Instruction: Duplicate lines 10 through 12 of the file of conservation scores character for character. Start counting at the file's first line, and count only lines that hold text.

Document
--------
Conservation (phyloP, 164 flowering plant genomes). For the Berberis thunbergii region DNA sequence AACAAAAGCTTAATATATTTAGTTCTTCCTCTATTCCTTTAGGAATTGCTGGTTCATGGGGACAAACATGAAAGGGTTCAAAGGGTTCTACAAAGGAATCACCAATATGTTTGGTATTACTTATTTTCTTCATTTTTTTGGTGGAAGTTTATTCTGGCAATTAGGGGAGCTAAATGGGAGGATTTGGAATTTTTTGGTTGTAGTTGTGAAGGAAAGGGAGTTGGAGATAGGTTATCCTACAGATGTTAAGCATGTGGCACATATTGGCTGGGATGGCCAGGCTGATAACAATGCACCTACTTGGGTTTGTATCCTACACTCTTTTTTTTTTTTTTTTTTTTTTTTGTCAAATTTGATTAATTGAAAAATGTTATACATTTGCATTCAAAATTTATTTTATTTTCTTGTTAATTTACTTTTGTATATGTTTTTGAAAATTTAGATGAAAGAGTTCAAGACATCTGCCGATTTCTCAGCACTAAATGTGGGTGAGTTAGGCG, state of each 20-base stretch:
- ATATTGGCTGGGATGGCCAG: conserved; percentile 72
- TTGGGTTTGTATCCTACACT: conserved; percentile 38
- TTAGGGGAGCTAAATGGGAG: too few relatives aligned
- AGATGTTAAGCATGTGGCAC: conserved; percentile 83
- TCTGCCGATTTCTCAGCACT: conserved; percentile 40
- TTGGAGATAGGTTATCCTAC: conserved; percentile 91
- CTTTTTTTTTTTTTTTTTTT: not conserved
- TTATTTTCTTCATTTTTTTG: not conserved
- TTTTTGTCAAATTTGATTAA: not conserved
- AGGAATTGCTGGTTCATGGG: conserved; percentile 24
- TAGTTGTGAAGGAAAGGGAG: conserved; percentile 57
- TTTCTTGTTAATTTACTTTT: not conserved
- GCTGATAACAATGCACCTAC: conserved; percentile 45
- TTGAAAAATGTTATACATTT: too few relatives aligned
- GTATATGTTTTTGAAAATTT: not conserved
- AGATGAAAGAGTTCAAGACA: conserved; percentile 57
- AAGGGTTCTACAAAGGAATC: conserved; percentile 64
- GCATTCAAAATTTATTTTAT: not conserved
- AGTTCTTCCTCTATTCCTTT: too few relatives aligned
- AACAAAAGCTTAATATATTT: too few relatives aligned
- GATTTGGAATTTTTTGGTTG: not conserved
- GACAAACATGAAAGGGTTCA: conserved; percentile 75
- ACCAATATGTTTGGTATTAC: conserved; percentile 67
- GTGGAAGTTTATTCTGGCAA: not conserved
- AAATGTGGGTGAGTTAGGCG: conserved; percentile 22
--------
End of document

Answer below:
- TTTTTGTCAAATTTGATTAA: not conserved
- AGGAATTGCTGGTTCATGGG: conserved; percentile 24
- TAGTTGTGAAGGAAAGGGAG: conserved; percentile 57